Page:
The human papillomavirus (HPV) vaccine is offered to every S1 pupil in Scotland. Evidence shows the HPV vaccine helps protect pupils from HPV-related cancers.
What is HPV?
HPV is a common virus which usually produces no symptoms. This means that people may not even know they’re carrying the virus.
In most people HPV clears up quickly. But carrying HPV makes you more likely to develop certain types of cancer. It also means you can pass HPV on to others.
HPV is usually spread through intimate sexual contact. Condoms don’t provide complete protection from HPV.
Why should I be vaccinated?
Getting the vaccine now protects you against future risks. The HPV virus can lead to cancers like:
head and neck cancers
anogenital cancers – for example, anal, penile (penis) cancer, cancer of the vagina, and cancer of the vulva
The HPV vaccine also protects you against over 90% of genital wart infections.
Practise safer sex
HPV vaccination does not protect against other infections spread during sex, like chlamydia. It also does not prevent pregnancy. It’s still very important to practise safer sex, even if you’ve had your HPV vaccine.
To give you the best protection, you’ll be offered the vaccine in S1. Your local NHS immunisation team will be in touch with your appointment details. You do not need to do anything to arrange your appointment.
What type of consent do I need to get the HPV vaccine?
You should be given a consent form and leaflet by your school. You and your parent/carer should discuss the information before agreeing to have the vaccine. When you’re given the consent form, you and your parent/carer will be asked to sign it and return it to your school even if you aren’t going to have the vaccine.
We recommend you get agreement from your parent/carer, but it isn’t always necessary.
The vaccine protects against HPV types 16 and 18, which are the cause of most cervical cancers in the UK (more than 80%). The vaccine also protects against types 31, 33, 45, 52 and 58, which cause an additional 15% of cervical cancers.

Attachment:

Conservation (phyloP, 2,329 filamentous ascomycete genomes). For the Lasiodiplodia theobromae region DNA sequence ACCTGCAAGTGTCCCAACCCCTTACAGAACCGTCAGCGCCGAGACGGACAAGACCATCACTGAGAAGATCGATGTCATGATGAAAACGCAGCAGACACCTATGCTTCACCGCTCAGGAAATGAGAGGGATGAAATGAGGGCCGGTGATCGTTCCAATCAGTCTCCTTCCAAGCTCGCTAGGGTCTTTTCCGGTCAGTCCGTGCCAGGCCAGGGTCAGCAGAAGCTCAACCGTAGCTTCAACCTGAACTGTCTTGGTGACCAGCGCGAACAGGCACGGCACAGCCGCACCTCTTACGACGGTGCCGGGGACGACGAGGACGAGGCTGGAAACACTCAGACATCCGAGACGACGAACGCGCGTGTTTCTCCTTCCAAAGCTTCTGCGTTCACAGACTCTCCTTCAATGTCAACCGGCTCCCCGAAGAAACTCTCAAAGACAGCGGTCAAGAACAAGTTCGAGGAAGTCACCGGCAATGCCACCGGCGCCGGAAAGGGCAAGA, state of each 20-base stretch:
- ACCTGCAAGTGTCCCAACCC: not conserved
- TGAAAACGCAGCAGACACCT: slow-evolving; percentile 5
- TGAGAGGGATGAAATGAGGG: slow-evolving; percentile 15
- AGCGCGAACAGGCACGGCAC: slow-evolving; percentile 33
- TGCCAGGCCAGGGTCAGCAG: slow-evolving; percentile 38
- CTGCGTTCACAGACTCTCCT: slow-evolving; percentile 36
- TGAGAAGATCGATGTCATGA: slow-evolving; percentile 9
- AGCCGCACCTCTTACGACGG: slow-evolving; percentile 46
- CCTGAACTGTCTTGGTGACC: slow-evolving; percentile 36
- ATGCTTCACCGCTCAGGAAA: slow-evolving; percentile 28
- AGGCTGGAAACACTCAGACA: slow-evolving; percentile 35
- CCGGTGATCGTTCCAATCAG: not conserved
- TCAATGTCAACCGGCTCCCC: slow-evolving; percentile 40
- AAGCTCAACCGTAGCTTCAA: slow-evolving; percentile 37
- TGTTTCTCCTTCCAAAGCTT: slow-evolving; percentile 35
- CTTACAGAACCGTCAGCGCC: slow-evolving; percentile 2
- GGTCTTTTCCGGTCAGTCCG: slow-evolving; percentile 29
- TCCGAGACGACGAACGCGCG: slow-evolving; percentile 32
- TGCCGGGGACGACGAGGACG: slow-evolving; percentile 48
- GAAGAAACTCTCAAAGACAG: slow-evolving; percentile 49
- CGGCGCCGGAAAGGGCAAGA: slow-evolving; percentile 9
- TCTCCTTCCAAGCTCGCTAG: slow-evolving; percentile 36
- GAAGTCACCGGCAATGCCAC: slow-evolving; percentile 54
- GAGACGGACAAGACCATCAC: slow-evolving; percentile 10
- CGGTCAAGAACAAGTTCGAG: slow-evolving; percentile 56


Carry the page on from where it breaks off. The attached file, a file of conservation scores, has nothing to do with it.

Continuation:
The statistics on cancers caused by HPV are different from country to country.
The vaccine also protects against 2 other types of HPV. These cause around 90% of cases of genital warts.
HPV vaccination does not protect against other infections spread during sex, such as chlamydia, and it will not prevent pregnancy, so it’s still very important to practise safer sex.
How many doses of the vaccine do I need?
Most people will be offered 1 dose of the vaccine.
In previous years, 2 doses of the vaccine were recommended. Evidence now shows that most people only need 1 dose to give protection.
This means that most young people who’ve already received 1 dose are now fully vaccinated. They don’t require any further doses of the HPV vaccine.
Why are some young people still being offered more than 1 dose?
If your immune system is weakened due to any existing disease or treatment, you may be offered 3 doses of the HPV vaccine. If you have any questions or concerns, speak to the nurse first if you can, or your GP.
How do we know the vaccine is safe?
All medicines (including vaccines) are tested for safety and effectiveness by the Medicines and Healthcare Products Regulatory Agency (MHRA).
The HPV vaccine meets the high safety standards required for it to be used in the UK and other European countries. This vaccine has been given to millions of people worldwide.
Once they’re in use, the safety of vaccines continues to be monitored by the Medicines and Healthcare Products Regulatory Agency (MHRA).
After the vaccine
There may be side effects after having the HPV vaccine, but these are usually mild.
The most common side effects of the HPV vaccine are usually felt around the area of the arm where you have had the injection. These can include:
If you do experience any of these side effects, they will wear off after a couple of days.
Other common side effects include:
If you feel unwell after vaccination, take paracetamol or ibuprofen. Make sure you read the instructions on the packet carefully and take the correct dose for your age.
We do not recommend that you take these medicines in advance to prevent a fever from developing.
If you’re under 16, don’t take medicine containing aspirin.
Some people have an allergic reaction soon after immunisation. This reaction may be a rash or itching affecting part or all of the body. The nurse at the vaccination clinic will be able to advise on this.